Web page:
The small, picturesque village of Labasheeda overlooks the wide expanse of the Shannon Estuary and is synonymous with Irish traditional music and dance.
The historic Labasheeda Quay is well worth a visit with its scenic views of the estuary and the Kilkerrin Peninsula. Once a trading post and a point for crossing to the North Kerry town of Tarbert before a permanent quay was built, the quay today is a popular spot for angling trips, swimming and sailing. It features a picnic area, a small green area and a tourist information board detailing the area’s flora and fauna. It also hosts a memorial to the victims of the Irish Potato Famine of 1845-50.
Labasheeda Quay is a designated viewing point along the Shannon Estuary Way, a spectacular and unspoiled riverside loop drive around Ireland’s deepest watercourse. The 207 km-long loop winds its way through stunning and changing landscapes and river vistas, and through the gateway towns of Limerick, Ennis, Bunratty, Listowel and nearby Kilrush where the mighty River Shannon meets the wild Atlantic Ocean.
A few kilometres from the village is Kilkerrin Battery Fort, the best preserved of the early 19th century battery forts built by the British along the Shannon Estuary to repel a threatened invasion by Napoleonic forces. Restoration work on the monument was undertaken in the 1980s by a local community group. Kilkerrin Peninsula also is home to Mountshannon Wood, a mature forest perched on the banks of the estuary. St. Senan’s Holy Well is located nearby and is one of several West Clare wells located in the region of the 6th century Saint’s base on Scattery Island.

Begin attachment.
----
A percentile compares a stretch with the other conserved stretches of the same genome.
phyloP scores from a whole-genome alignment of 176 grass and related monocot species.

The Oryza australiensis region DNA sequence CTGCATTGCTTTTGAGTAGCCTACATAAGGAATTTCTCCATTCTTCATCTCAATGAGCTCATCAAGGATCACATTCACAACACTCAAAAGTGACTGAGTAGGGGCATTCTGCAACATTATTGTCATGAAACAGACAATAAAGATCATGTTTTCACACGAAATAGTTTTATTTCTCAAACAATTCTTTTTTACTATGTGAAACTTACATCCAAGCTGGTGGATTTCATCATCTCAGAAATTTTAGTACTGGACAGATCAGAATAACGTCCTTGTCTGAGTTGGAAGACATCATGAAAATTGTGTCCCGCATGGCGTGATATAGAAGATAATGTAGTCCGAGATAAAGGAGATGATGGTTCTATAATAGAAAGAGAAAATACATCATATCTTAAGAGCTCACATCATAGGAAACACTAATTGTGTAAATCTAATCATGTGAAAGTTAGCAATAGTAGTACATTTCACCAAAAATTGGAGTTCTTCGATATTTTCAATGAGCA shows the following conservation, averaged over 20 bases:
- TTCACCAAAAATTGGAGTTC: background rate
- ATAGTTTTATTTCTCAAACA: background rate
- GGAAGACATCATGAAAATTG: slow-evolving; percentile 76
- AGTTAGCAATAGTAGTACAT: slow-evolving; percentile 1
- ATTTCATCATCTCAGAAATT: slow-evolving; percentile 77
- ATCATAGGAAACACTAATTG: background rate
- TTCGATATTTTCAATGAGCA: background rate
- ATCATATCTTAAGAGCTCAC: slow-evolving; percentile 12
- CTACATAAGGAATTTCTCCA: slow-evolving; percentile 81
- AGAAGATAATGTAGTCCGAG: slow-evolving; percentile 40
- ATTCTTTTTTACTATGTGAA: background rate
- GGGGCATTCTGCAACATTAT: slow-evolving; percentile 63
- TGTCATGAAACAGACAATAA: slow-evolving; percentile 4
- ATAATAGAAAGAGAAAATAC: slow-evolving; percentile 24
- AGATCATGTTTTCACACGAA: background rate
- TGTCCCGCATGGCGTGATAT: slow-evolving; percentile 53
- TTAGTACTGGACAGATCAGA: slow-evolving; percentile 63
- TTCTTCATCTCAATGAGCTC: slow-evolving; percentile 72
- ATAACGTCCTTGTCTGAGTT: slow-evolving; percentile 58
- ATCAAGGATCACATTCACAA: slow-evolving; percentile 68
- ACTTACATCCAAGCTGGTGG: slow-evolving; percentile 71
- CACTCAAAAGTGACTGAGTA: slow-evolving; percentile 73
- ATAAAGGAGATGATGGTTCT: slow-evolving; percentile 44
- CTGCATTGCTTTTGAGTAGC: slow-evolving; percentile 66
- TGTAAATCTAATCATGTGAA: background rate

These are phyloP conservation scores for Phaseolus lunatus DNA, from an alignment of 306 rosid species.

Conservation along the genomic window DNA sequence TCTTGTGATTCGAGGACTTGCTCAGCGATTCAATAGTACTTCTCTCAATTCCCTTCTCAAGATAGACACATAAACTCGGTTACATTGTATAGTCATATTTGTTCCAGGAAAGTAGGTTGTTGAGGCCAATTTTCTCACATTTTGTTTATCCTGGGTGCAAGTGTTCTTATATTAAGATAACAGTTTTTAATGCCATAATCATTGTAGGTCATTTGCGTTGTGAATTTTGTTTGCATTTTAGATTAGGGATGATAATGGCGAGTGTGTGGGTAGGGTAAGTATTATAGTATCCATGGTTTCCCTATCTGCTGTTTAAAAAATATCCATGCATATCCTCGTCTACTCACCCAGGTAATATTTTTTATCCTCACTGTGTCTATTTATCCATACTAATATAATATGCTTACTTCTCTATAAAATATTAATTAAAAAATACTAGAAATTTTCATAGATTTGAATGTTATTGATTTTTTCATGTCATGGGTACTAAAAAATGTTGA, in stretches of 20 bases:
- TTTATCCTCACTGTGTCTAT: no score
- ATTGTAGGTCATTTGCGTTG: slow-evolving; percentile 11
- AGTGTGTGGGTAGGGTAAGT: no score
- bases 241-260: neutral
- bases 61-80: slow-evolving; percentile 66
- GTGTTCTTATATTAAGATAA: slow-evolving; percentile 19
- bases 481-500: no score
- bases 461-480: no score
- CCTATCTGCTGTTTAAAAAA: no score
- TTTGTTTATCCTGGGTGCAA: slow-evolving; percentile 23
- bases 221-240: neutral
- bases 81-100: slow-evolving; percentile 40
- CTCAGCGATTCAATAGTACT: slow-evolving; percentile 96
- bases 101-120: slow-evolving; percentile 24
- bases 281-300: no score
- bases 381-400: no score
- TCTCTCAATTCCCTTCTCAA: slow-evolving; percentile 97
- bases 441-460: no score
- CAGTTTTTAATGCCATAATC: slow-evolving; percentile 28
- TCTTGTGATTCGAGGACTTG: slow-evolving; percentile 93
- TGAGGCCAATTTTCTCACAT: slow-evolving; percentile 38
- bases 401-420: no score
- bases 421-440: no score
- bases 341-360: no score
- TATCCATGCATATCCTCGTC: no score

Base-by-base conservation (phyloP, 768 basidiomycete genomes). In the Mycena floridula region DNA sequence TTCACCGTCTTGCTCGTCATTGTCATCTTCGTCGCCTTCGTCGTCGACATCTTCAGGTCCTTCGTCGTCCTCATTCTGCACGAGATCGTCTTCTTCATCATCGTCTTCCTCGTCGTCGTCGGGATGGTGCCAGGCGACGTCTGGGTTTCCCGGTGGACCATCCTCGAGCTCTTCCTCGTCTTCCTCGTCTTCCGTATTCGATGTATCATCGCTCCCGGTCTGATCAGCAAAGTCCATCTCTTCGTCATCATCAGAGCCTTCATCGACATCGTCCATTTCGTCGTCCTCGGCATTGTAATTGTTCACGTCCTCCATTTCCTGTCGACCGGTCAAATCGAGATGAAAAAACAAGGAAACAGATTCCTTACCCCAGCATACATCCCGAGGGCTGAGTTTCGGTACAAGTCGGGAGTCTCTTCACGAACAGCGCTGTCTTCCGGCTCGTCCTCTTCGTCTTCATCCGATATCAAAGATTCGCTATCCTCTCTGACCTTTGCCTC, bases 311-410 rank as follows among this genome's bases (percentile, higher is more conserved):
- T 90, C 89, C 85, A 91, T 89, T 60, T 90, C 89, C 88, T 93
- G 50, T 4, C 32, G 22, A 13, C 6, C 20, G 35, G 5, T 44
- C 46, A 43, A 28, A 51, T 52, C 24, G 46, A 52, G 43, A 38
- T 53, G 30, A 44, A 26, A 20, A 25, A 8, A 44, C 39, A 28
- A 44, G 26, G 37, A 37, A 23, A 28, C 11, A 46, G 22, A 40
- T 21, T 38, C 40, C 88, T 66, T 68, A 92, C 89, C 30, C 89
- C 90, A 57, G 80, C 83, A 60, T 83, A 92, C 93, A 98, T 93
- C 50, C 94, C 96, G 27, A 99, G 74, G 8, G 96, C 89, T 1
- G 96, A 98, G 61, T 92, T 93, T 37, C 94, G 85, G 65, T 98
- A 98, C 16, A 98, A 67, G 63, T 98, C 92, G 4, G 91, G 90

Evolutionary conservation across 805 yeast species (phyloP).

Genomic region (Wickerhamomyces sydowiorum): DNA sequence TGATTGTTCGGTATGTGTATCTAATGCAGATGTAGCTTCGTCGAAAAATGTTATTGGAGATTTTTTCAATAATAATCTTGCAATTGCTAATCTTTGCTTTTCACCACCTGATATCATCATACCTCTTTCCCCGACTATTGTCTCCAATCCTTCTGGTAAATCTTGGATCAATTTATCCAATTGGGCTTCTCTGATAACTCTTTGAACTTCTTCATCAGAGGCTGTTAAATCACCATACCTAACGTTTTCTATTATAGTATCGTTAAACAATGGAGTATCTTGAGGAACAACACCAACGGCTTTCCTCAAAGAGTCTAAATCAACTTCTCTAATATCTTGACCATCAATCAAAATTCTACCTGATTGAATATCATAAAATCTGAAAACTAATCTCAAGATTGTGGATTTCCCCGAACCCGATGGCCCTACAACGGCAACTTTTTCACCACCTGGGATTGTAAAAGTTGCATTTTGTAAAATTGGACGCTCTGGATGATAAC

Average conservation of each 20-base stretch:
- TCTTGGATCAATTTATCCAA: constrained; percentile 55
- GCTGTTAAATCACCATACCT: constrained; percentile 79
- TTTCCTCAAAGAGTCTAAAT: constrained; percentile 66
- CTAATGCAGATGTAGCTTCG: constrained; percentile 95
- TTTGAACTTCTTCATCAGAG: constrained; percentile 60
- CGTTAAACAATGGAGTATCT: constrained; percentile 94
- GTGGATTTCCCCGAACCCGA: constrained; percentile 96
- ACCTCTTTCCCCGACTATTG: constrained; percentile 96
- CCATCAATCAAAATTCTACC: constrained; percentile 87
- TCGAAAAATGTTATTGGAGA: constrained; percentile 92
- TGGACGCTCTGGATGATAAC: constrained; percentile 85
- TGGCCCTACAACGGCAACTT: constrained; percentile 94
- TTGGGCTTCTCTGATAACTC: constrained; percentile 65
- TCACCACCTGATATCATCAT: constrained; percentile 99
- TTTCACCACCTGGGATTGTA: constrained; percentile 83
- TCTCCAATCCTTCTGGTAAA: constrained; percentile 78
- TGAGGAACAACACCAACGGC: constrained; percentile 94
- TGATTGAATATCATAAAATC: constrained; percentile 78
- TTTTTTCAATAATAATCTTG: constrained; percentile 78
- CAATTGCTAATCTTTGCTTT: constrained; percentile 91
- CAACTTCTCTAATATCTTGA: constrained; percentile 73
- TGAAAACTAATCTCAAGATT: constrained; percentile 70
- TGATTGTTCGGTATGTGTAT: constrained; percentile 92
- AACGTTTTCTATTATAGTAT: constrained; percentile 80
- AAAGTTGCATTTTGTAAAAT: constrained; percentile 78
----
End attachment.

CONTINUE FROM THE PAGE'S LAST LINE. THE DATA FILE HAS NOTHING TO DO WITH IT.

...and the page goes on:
The village hosts its own annual celebration of Irish traditional music and dance every August in memory of the late Dan Furey. The streets, pubs and community venues of the village come alive during the Dan Furey Set Dancing Weekend to the sounds of impromptu céilí and set and step-dancing workshops.
Labasheeda offers plenty of accommodation options including B&Bs, self-catering and a glamping site close to the shores of the Shannon Estuary, providing a great reason for visitors to overnight in the area. The village is situated close to the Wild Atlantic Way with its many popular visitor attractions and the Killimer-Tarbert Car ferry, which provides a great link to Clare from North Kerry and West Limerick.